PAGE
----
If live-well tanks were fitted out on the Persistence I, the regulator required that those two conditions be met. The first owner did not comply and an annotation was added to the inspection certificate. It was not possible to determine how many times the seawater system had been used. The history of this vessel shows that this administrative procedure did not produce the desired results. A physical barrier preventing the use of the system would have better reduced the risks.
Salt Water Circulation System for Live-well Tanks and Safety
The live-well tanks are a significant safety component affecting the safe operation of the vessel. While the SFVIR do not require submission of plans for approval of seawater circulation to live-well tanks, Section 48 empowers inspectors to request such information to ensure that the vessel is seaworthy for its intended use. However, this was not done.
Bilge Pumping System and Bulkhead Integrity
Neither the crew's messroom nor the aft compartment that includes the live-well tanks and the lazarette are equipped with bilge suctions connected to a drainage pump. However, according to the regulations, all watertight compartments in a fishing vessel such as the Persistence I must be equipped with at least one bilge suction mechanism to discharge water outside the vessel. If the trim had worsened to the point that flooding occurred in the vessel's bow, the crew would not have been able to drain the forward compartment. Therefore, the potential existed for the vessel to lose reserve buoyancy and sink.
Although there is a drainage mechanism in the aft compartment, water is not discharged overboard, but into the fish hold. Transferring the water from one compartment to another creates a free surface effect in the second compartment. This particular design has a direct impact on the vessel's stability. Closing the sluice valves only seals the bulkhead temporarily. This design does not follow the principle of compartmentation, which is based on a subdivision comprising permanent watertight transverse bulkheads.
High Water Level Alarm System Examination
The high water level alarm system was examined after the occurrence. Once turned on, the alarm was armed even though the compartments were dry. This indicates that the system was off when the flooding took place.
Persistence I Certification
Since the Persistence I was subject to the provisions of the SFVIR when it was designed and built, the owner or builder had to conform to a clearly defined submission and approval process. The information concerning the seawater circulation system for the live-well tanks was not presented in triplicate and was, thus, not properly approved. In other words, the information does not seem to have been processed by the Technical Services Division, but rather by the inspector responsible for the inspection. This information was essential for those who were mandated to verify the vessel's plans or documentation.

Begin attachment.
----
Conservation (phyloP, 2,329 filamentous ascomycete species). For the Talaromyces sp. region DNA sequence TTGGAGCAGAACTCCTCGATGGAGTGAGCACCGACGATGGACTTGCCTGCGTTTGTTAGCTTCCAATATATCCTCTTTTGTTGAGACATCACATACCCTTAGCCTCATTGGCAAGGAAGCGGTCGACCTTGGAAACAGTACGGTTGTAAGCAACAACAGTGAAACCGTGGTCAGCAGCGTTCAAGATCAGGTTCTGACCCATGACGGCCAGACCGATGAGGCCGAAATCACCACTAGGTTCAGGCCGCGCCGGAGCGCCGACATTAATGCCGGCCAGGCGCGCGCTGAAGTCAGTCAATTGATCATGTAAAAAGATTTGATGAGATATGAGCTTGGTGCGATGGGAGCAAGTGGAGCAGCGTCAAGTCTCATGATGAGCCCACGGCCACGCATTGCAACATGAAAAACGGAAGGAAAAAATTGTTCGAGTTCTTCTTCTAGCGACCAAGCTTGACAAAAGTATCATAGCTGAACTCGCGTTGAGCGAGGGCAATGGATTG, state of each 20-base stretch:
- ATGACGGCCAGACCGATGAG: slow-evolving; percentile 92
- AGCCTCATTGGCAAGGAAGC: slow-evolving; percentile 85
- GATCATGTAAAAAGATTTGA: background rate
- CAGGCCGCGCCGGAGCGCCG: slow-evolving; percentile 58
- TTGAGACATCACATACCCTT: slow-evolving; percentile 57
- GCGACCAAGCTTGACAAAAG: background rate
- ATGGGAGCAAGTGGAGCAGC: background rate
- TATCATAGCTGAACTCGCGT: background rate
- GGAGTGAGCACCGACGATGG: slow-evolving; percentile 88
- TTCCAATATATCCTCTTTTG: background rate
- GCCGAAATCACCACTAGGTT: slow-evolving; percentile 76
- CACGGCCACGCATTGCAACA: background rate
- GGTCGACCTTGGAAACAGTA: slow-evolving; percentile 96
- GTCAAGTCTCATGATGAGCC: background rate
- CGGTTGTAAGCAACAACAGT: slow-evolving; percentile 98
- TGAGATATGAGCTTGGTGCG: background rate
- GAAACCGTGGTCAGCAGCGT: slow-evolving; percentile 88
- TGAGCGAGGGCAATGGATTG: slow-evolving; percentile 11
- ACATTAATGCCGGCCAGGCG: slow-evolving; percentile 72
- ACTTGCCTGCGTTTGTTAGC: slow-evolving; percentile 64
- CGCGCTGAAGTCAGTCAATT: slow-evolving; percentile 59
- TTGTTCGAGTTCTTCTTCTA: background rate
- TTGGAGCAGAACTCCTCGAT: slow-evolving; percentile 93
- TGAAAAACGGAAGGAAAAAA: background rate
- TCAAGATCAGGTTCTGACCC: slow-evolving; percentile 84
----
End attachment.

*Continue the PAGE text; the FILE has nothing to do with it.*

In issuing the inspection certificate, the inspector did not fully take into account the red annotations on the plans. The inspection certificate was issued for four years, which is a full term, based on incomplete information. However, there is a provision that permits inspectors to issue a short-term certificate. Issuing a short-term certificate and an accompanying SI7 identifying safety shortcomings allows owners to address safety-related items in a reasonable time frame. It also allows TC to follow up and ensure that the identified deficiencies have been satisfactorily addressed.
Like most new vessel inspections, the inspection of the Persistence I required several shipyard visits. All the visits were conducted by the inspector who was assigned to the sector of the district in which the shipyard was located. In this instance, a multi-disciplinary approach was not used and the field inspection did not benefit from a full assessment of the approved plan, which included the notation requesting additional watertight bulkhead and additional safeguards with respect to the fitting of the live-wells tanks.
Given the regulatory requirements, it is important that qualified inspectors be assigned to carry out inspection during construction and/or modification of the vessel. In some TC districts, for example in the Laurentian region, assistance has been sought from specific disciplines in the interest of marine safety.
Information Transfer Between Regions